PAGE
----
Daphne Pickert is executive director at the St. Lawrence NYSARC. She says her organization's budget was cut by nearly $1.3 million just a couple of years ago. They made adjustments, and were able to keep all staff and programs intact. But now the agency is slated to be cut by the same amount again this year.
"The loss to us just becomes too difficult to handle. And unfortunately we know it would affect services. Some people would either have services taken away or reduced significantly."
Pickert says NYSARC will need to cut one of every ten employees.
This loss of services could be devastating for some developmentally disabled adults and their families.
Why do so many people work here?
The St. Lawrence NYSARC agency employs more than 600 people, and serves 750. When I first saw those numbers, I didn't get it. Why did so many people work there?
Then I walked around the Commerce Lane Day Habilitation Center in Canton.
Kelley Rheaum is the program director. As we walk down the hallway, there are pairs of people everywhere. One man limps passed us, groaning, leaning on a worker's arm. We walk into one room, and before I know what's happening, there's a heavy hand grasping the buttons on my jacket.
It was startling, and a little scary. But it was a vivid example of why NYSARC needs so many employees. The clients need someone paying attention to them.
In the lunchroom, we meet Zaccary Fargo. He's a burly 21 year old, with dirty blond hair and a shy smile.
Zaccary is one of the more active clients at the Center. He decides what he wants to do each day, and he keeps busy. Sometimes Zac swims. Or helps deliver meals on wheels to older folks in the community.
He was hard at work before lunch today, cleaning bathrooms. Zac's excited because he's going out in the community with one of the workers this afternoon.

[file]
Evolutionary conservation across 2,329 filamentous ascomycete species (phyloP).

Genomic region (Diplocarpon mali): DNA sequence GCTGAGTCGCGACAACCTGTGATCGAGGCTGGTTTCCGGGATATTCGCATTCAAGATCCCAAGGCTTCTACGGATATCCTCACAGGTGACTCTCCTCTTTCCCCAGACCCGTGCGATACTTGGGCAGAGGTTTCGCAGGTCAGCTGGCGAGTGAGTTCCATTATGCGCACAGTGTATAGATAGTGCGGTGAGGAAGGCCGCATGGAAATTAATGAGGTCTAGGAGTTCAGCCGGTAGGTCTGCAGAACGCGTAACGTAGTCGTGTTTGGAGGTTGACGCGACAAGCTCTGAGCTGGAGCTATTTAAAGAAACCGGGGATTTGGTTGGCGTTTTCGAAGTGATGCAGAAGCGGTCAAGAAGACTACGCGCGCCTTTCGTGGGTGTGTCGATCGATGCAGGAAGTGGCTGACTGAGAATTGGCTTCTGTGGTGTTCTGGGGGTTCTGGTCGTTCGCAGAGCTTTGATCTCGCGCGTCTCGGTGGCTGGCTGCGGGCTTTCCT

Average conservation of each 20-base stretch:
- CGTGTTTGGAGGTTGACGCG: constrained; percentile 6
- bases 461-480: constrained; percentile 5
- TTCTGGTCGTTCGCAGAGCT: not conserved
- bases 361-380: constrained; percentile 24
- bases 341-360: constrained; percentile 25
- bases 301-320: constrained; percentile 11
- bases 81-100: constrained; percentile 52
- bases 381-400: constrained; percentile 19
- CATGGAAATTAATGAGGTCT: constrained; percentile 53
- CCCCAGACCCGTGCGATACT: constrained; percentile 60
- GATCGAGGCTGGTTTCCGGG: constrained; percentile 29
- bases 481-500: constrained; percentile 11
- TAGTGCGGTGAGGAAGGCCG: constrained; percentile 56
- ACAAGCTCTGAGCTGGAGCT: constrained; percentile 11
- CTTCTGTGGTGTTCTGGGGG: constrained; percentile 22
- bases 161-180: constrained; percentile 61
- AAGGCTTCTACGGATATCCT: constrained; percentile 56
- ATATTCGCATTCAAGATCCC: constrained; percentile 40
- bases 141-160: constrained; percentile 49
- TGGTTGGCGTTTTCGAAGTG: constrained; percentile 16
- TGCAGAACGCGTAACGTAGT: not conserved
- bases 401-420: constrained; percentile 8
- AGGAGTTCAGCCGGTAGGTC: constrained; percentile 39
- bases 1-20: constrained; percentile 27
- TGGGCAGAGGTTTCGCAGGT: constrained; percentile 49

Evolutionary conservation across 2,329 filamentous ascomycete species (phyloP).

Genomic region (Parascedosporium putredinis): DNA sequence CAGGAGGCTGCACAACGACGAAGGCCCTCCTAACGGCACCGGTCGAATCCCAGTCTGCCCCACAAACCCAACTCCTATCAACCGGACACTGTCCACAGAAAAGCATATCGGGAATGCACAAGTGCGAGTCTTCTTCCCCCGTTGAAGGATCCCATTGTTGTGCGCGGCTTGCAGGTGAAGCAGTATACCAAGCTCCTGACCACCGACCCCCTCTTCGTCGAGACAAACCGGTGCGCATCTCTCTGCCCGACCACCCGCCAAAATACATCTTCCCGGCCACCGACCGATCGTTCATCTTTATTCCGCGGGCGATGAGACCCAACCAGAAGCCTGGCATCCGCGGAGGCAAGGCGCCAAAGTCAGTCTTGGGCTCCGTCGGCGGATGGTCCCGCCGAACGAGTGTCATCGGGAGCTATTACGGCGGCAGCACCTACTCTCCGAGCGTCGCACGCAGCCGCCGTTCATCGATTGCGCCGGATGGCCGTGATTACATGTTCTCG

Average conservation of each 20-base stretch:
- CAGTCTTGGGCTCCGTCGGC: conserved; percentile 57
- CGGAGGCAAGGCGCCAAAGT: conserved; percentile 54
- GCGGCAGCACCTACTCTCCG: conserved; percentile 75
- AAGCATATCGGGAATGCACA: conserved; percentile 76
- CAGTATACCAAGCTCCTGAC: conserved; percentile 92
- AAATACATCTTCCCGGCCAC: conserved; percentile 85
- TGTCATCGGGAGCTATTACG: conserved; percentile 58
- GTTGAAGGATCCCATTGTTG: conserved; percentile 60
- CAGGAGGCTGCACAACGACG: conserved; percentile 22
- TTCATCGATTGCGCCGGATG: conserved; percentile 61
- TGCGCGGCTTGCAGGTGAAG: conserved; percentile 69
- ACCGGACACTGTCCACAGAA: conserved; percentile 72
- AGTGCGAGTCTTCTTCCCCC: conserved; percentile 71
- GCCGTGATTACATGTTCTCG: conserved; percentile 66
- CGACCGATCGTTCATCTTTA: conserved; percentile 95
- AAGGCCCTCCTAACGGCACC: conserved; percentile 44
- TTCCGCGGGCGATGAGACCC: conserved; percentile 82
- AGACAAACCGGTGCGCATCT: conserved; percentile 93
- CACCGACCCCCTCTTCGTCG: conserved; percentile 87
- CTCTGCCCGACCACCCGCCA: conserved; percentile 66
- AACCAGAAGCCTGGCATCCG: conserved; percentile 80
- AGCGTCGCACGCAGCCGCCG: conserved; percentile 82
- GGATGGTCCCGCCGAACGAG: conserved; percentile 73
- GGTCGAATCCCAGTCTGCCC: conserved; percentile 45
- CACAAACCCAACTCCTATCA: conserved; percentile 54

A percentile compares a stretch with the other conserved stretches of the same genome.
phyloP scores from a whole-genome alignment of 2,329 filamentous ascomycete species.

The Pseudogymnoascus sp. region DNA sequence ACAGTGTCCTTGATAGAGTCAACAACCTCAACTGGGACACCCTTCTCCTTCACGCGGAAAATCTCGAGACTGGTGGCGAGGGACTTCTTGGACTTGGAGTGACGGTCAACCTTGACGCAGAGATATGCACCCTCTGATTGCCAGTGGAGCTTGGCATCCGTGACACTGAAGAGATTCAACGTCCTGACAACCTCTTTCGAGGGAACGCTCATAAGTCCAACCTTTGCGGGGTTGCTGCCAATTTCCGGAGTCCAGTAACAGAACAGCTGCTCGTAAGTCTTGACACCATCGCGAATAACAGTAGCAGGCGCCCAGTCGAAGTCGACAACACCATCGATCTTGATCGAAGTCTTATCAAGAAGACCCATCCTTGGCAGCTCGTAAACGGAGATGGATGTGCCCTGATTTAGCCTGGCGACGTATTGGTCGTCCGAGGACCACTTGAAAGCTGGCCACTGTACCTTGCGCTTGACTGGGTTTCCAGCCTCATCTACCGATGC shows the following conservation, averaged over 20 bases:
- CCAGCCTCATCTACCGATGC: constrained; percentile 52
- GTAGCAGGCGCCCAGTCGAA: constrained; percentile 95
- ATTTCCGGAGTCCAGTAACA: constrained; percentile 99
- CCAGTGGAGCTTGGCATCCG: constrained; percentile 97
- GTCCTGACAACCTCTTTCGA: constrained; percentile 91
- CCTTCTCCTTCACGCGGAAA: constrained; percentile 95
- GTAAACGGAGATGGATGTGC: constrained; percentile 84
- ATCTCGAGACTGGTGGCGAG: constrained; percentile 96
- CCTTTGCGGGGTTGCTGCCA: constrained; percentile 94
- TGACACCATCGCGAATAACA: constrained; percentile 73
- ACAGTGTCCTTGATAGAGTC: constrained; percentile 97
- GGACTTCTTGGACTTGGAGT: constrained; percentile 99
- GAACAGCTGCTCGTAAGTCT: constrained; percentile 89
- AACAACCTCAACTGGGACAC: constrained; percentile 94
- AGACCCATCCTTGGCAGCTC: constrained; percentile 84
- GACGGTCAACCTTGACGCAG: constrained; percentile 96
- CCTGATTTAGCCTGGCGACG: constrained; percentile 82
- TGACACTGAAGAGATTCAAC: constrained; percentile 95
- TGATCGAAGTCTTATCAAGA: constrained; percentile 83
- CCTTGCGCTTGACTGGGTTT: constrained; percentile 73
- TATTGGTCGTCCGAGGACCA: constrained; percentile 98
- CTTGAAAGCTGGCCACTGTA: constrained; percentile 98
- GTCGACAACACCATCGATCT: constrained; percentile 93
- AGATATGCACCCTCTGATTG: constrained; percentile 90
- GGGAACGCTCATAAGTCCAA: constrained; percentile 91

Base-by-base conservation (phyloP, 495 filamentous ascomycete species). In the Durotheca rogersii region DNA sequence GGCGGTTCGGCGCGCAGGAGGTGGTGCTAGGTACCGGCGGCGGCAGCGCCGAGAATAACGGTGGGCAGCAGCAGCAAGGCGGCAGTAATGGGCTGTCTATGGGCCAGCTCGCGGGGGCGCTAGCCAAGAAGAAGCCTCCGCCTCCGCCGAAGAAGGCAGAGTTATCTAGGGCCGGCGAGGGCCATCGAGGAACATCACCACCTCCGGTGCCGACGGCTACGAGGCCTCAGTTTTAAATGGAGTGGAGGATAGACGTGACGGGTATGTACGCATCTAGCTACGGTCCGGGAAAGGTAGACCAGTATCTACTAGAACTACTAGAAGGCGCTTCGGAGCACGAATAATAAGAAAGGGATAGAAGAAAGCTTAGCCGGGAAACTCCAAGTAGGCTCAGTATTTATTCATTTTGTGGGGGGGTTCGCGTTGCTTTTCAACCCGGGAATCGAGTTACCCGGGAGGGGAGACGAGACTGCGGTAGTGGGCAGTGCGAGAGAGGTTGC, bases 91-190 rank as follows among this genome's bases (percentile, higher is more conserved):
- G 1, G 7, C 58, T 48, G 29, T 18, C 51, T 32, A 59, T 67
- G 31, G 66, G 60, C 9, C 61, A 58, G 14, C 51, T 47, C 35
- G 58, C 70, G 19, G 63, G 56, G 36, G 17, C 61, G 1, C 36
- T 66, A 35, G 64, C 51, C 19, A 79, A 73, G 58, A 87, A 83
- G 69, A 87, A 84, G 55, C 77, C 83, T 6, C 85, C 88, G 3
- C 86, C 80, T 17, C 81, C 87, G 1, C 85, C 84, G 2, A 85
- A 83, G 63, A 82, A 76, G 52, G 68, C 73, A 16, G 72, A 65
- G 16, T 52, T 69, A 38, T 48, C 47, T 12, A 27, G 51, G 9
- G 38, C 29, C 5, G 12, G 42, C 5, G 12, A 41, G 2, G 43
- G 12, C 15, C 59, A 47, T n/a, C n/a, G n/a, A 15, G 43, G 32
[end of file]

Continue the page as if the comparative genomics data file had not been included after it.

The worker might take him to Burger King, or the Fashion Craze, or to swing at the park.
Zac's mother Kelly Simons says he loves it. "He looks forward to it."
Breaden Fargo, Zac's 15 year old brother, talks about what that means: "He'll claw things, he yells, bursts out things, when he's angry." Kelly says he gets very aggressive, "mostly toward Braeden, when he doesn't have something specific that he should be doing."
Kelly says Zac will get up in someone's face when he's angry. Or he'll walk up to strangers for a hug or kiss when he's feeling good.
Kelly's job is working with developmentally disabled children, so she understands the value of NYSARC.
She says the cuts will be devastating, to Zac and her. But also to Braeden and his sister.
"It's overwhelming, basically. There's all these variables, and what if's. What if he doesn't have programming. What if I have to quit my job and stay home. That's going to have effects on them. They're not going to be able to play sports, they're not going to do what kids do. It's just not going to be a possibility anymore."
Even with the NYSARC services, having a developmentally disabled brother is a lot of work.
Kelly leaves for her job in the mornings before Zac gets on the bus to the Habilitation Center. Braeden and his 16-year-old sister make sure he has his shoes tied, has his lunch, and that he gets on the bus to Canton okay.
"Well I actually enjoy having him as a brother. He's not like everybody else, but he's still my brother."
Braeden says they tease each other like any brothers, and he misses Zac when he's not around.
But still, he's thankful Zac has the NYSARC program on weekdays, and that he goes out on late afternoon outings with an aid, like right now.
"We can do our homework without him talking to us, telling us to write things down, telling us to do stuff for him. Just gives us a break."
Braeden says he has more responsibility than his friends: "Most of my friends, they go home and play Xbox and stuff all day. I have to come home and talk with Zac and do what Zac wants me to do. I mean, not all the time. But it's just they don't have the responsibility we do as much. I don't think. I mean they have to put their clothes away or something. But we've got Zaccary."
Zac has made a lot of progress since joining the NYSARC program a couple of years ago. Kelly says he's learned how to act in public.
But there are still tough moments. Braeden chokes up as Kelly recalls an incident last summer. Zac was wearing a Transformers mask at the park. Another boy came up to them.
"He asked why he had the mask on. And he basically called him a retard. It's very upsetting and it hurts, and you get very angry with people."
What makes Kelly most angry is that the cuts are targeted to people who don't understand what's happening, and can't fight back. If services at NYSARC and other agencies are cut, she fears developmentally disabled adults like Zac will be forced to stay at home, instead of learning to be part of the community.